Dear Mom & Dad,
I just received two of your letters Dad - one of June 3rd and the other of June 6th so
I thought that I would write. I also received a card from Cliff and a short note.
It's always good to hear from him. He writes an interesting letter.
Well, good news at last. Yep, you guessed it - Blackhorse. We leave here
tomorrow morning at about 7:30 and will get in to Blackhorse at about noon. For how
long I don't know. I hope for at least two months. I don't know. I
haven't heard anything. Perhaps longer or perhaps shorter.
It will be good to get back. When we get back there we will work shift. One
day on and one day off. I can catch up on a lot of lost sleep. The only thing
we will have to worry about back there is mortar attacks. Of course they only get
mortared once in a blue moon. When they do get mortared it's on the other side of the base
around the motor park and headquarters area. So we are pretty safe there.
Out here in the field I'm a nervous wreck. Every time our artillery has a fire
mission I jump 10 feet straight up in the air. They tell me here that if I hear an
explosion that I don't recognize to duck. So far I've heard the enemy's 82mm
mortars, our 105 and 155mm Howitzers, AK-47 fire (VC's) and M-79 grenades (VC's and ours -
we both have them). These M-79 grenades are not thrown. They are launched from
a special gun which looks like a big barreled sawed off shotgun. So I have gotten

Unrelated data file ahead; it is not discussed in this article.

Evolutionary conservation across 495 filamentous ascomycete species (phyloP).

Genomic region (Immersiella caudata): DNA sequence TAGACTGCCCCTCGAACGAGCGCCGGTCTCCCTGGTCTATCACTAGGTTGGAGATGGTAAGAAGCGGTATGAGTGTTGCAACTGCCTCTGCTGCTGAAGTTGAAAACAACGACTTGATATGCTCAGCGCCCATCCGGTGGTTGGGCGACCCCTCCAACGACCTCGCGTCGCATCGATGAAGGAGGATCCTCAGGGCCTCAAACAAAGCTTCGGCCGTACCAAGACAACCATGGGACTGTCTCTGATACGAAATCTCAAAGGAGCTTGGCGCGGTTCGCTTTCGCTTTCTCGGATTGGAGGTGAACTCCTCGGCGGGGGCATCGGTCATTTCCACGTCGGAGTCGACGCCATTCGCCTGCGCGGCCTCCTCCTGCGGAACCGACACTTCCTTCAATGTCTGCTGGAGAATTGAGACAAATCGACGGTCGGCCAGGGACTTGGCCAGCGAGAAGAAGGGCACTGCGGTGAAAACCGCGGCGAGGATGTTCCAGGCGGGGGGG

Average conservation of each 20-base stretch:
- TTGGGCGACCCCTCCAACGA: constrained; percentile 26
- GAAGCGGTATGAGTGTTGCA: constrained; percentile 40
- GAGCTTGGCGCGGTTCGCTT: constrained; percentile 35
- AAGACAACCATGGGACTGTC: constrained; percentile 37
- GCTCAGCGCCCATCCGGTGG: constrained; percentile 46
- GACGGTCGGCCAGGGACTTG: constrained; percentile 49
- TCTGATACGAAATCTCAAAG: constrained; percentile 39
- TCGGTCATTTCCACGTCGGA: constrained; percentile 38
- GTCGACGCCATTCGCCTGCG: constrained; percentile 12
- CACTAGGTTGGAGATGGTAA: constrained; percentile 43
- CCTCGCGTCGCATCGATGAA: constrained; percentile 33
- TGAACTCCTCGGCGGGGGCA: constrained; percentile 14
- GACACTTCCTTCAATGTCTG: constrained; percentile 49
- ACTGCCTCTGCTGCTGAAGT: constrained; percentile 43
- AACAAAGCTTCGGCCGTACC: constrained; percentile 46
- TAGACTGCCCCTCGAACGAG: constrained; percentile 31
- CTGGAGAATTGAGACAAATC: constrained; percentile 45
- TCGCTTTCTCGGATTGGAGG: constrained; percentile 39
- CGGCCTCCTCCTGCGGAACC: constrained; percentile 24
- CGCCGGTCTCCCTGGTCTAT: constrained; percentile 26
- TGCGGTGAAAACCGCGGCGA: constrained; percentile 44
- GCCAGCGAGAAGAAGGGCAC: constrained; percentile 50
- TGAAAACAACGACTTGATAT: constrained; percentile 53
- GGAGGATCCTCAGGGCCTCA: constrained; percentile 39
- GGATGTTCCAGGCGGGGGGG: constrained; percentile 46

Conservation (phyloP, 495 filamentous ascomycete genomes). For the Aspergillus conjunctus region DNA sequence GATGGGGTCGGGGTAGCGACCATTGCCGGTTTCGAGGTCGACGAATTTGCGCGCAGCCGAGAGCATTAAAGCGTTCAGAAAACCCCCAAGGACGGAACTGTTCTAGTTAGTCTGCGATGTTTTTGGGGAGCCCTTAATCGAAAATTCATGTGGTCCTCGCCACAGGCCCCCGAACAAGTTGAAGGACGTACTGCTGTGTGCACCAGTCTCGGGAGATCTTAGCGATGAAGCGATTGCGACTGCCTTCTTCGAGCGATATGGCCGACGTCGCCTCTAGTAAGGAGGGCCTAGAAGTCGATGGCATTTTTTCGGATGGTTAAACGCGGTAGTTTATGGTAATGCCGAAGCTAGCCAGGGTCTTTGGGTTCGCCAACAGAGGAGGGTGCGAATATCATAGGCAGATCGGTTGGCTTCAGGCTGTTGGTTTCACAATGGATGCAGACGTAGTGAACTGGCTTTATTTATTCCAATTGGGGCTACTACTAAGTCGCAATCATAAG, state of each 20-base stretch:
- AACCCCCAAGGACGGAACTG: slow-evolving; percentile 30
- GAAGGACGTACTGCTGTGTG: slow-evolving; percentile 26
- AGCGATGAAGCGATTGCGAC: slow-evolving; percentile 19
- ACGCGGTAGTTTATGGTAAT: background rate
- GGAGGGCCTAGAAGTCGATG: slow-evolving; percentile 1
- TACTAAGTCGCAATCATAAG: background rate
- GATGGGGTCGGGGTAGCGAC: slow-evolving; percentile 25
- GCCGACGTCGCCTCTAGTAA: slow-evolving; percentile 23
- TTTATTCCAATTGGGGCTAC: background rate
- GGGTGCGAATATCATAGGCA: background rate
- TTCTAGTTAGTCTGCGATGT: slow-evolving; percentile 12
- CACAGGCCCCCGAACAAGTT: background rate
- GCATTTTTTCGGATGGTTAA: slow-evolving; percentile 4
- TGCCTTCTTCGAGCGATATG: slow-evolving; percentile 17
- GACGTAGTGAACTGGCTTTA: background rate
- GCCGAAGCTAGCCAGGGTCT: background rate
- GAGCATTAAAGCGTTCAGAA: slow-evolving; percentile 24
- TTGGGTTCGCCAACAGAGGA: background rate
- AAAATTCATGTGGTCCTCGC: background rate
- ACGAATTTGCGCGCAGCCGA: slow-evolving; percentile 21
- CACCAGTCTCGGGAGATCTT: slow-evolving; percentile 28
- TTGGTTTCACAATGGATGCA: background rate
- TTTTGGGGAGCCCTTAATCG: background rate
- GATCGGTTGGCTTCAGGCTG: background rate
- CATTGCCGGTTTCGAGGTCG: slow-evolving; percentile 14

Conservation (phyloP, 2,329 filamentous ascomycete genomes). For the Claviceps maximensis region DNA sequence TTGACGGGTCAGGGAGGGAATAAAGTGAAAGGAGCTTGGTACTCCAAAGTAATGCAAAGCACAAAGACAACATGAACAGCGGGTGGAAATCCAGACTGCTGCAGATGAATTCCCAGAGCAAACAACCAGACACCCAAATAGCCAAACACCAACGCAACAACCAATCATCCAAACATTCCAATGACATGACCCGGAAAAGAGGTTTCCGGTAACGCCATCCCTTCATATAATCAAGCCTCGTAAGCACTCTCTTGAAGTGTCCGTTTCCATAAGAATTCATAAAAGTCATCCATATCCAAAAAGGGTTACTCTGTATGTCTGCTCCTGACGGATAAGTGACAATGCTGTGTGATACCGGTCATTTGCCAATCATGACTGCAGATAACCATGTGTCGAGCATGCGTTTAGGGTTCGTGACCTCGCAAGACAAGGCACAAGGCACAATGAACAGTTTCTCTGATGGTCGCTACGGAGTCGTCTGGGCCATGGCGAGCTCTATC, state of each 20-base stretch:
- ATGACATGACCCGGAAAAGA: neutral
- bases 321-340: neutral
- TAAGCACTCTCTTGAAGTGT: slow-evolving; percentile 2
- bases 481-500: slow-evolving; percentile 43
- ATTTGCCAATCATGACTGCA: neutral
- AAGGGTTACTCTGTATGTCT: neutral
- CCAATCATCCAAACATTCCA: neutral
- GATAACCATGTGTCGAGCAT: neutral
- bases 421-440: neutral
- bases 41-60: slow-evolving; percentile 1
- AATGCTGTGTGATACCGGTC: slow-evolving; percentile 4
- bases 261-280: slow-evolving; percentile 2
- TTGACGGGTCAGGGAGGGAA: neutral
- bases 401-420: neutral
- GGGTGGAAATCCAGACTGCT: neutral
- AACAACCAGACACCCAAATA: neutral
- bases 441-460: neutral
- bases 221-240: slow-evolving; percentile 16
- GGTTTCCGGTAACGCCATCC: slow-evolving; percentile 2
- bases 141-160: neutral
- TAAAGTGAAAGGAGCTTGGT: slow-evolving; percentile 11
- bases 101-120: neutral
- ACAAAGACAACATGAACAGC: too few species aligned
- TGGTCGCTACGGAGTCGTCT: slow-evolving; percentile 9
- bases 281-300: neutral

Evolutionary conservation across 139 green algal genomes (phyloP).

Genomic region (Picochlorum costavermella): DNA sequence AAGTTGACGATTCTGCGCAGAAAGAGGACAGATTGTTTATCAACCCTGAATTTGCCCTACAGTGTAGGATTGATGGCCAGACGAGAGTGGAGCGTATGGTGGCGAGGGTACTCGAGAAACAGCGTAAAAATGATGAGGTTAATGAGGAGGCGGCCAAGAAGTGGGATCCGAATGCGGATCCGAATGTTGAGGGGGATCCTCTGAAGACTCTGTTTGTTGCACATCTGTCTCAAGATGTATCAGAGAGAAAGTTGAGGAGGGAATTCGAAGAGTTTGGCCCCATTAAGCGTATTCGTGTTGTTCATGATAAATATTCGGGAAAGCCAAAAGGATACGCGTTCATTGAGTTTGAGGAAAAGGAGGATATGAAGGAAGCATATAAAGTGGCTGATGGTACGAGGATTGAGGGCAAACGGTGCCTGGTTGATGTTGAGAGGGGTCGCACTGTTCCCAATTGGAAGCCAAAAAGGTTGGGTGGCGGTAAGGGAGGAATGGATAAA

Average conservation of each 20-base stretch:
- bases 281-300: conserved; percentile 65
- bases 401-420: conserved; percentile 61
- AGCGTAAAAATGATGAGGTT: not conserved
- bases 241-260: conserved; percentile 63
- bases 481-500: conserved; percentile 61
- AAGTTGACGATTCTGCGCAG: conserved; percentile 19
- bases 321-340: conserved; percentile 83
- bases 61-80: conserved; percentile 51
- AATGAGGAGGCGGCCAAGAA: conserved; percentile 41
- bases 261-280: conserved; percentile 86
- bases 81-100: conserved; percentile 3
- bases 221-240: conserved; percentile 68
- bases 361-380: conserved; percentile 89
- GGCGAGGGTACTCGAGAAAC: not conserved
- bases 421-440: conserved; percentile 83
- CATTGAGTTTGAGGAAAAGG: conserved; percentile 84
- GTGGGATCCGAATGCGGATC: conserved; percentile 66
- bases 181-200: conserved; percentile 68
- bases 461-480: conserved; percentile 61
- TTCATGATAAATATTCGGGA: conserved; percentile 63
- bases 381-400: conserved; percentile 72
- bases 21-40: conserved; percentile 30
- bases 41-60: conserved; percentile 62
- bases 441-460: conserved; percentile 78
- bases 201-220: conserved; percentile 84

used to most of the sounds of war. I have got so that I can sleep through a fire
mission of 155mm Howitzers.
I have adjusted to conditions over here very fast. I thought that it would be
hard to get used to sleeping under the stars in a sleeping bag and having bugs eating you
alive and having to dig your own toilette (latrine in the Army) every time that you have
to go and having to wash and shave out of a steel pot (that's slang for helmet) but it's
not. We wash our own cloths out of the same steel pot but I adjusted quite quickly
and in fact, I kind of like it. It makes me appreciate more the finer things in
life. This is a rugged life and it take rugged men to lead it. It's surprising
what a man can live on - not having things like TV, magazines to read, hot showers, clean
cloths or dry socks. Personal possessions are kept at a minimum. You travel as
light as you can and get used to living with nothing at all.
I am going to cut this letter short because it is going to rain very soon. So I
will write again when we get to Blackhorse.
By for now!
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